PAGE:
By Ryan Coster, Logistics Specialist
“Safe, sanitary, and affordable” is the housing criteria mantra and federally mandated requirement for the resettlement team at the IRC in Baltimore. Although housing is relatively affordable, rent for an apartment or townhome averages between $900 and $1300 per month—a heavy burden for a newly arrived refugee who is unemployed and not yet proficient in the English language. The procurement of household supplies (e.g. bedding, kitchen supplies, toiletries etc.) adds hundreds of dollars in cost to each refugee’s limited household budget and stretches initial resettlement funds to the limit. Thankfully, the IRC is often contacted by community groups, interested families, religious congregations, students, and community partners who want to make an impact and help families who are starting new lives.
The Temple Solel Social Action Committee is one such group. They engaged with IRC’s Welcome Home Project which helps families save money by coordinating donations to furnish the homes of newly arriving refugees in Baltimore. The Welcome Home Project was an attractive option because not only could the committee use funds from a recently awarded mini-grant to purchase all new items, but many of their members have immigrant backgrounds themselves and are highly motivated to help refugees. The global COVID-19 pandemic caused some delays, but the IRC matched them with a house that would receive a family of eight, scheduled to arrive from Syria in mid-August.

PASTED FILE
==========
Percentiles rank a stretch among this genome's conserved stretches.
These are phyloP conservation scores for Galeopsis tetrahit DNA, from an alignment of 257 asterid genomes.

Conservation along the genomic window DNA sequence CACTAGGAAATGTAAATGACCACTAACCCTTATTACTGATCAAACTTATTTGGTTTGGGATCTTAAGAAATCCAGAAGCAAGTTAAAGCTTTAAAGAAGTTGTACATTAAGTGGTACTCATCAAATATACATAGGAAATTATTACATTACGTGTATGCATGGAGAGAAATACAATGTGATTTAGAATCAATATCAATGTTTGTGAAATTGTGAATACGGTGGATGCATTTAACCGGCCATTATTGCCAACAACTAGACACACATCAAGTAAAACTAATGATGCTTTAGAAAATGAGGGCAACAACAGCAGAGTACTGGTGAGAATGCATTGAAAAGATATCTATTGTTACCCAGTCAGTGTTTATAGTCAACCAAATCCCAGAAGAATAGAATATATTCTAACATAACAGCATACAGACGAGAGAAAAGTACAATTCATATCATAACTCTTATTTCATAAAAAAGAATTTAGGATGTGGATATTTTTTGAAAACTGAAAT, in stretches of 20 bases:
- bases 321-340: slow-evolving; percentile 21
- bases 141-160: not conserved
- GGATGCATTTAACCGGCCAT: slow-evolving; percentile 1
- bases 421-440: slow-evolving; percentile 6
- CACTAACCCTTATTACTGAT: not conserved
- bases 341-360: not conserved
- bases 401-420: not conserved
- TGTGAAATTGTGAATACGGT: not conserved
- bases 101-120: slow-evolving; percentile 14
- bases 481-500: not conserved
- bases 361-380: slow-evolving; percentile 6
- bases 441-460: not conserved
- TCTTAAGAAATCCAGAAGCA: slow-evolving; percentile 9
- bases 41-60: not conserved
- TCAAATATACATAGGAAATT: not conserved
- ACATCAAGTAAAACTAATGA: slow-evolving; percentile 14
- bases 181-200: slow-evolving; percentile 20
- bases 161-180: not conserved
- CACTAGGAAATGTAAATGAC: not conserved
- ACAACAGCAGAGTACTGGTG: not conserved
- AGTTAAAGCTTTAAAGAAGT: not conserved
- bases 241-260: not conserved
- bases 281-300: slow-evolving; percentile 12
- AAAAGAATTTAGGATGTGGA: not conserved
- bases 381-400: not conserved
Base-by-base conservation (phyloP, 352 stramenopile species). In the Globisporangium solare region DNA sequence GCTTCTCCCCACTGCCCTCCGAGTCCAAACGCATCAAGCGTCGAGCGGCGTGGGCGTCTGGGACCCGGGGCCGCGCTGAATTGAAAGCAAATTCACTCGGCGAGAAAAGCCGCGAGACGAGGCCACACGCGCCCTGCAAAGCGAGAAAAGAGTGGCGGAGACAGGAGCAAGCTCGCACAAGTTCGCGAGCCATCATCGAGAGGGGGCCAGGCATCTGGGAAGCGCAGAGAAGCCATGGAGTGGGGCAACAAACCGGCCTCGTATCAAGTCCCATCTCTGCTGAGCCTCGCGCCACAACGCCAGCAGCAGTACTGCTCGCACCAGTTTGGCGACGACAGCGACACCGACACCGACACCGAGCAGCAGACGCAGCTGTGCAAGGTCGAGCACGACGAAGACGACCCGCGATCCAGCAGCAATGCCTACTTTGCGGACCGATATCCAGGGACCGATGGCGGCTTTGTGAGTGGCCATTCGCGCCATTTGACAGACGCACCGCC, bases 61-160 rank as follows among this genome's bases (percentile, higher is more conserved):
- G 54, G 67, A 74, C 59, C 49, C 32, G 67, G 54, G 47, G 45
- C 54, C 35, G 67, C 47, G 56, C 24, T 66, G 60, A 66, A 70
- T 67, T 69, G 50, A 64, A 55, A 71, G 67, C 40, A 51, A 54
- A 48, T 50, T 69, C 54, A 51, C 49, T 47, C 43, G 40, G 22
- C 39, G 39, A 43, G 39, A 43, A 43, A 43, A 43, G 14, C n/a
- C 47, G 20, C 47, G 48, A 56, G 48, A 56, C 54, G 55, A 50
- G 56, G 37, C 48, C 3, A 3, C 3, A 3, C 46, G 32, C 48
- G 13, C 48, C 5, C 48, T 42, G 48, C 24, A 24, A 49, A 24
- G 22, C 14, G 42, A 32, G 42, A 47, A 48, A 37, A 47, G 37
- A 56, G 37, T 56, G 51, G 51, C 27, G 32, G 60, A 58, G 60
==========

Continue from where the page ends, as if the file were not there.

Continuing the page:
The IRC’s Logistics Specialist for housing, Ryan Coster sent a supply list to group leader Nancy Fineberg who divided items among committee members to collect and tailor to the specific demographics of the family: parents with two boys and four girls. Nancy appreciated the group’s excitement in purchasing things they imagined the young children might like and be comforted by during their transition into their new home. Thanks to the donated items, the Temple Solel Social Action Committee saved this family well over $1000, money that they can now use towards rent and utilities—a critical support in light of the pandemic and record high unemployment rate. Of the experience, committee member Misty Hechinger said, “We are very passionate about creating good places where families can thrive and live a prosperous life.”
Collection drives like these not supply necessary household items, but new families sometimes benefit from things that the IRC is not required to provide--such as TVs, microwaves, extra shelving and furniture, or even matching towel sets and curtains. Despite the COVID-19 pandemic, Welcome Home Project set-ups remain the highlight for many groups whose members have fun creating positive and comfy spaces. Some Welcome Home Project groups have far-reaching networks and utilize several pickup trucks of donations to add warmth to empty apartments, converting them to inviting spaces. Thanks to The Temple Solel Social Action Committee, this new family will feel welcomed by the community. And having a little extra money for rent doesn’t hurt either.
If you are inspired by this story and feel that you too can make a difference in the lives of newly arrived refugees, please visit our volunteer opportunities page to learn about all the ways to engage, including the Welcome Home Project. Join us!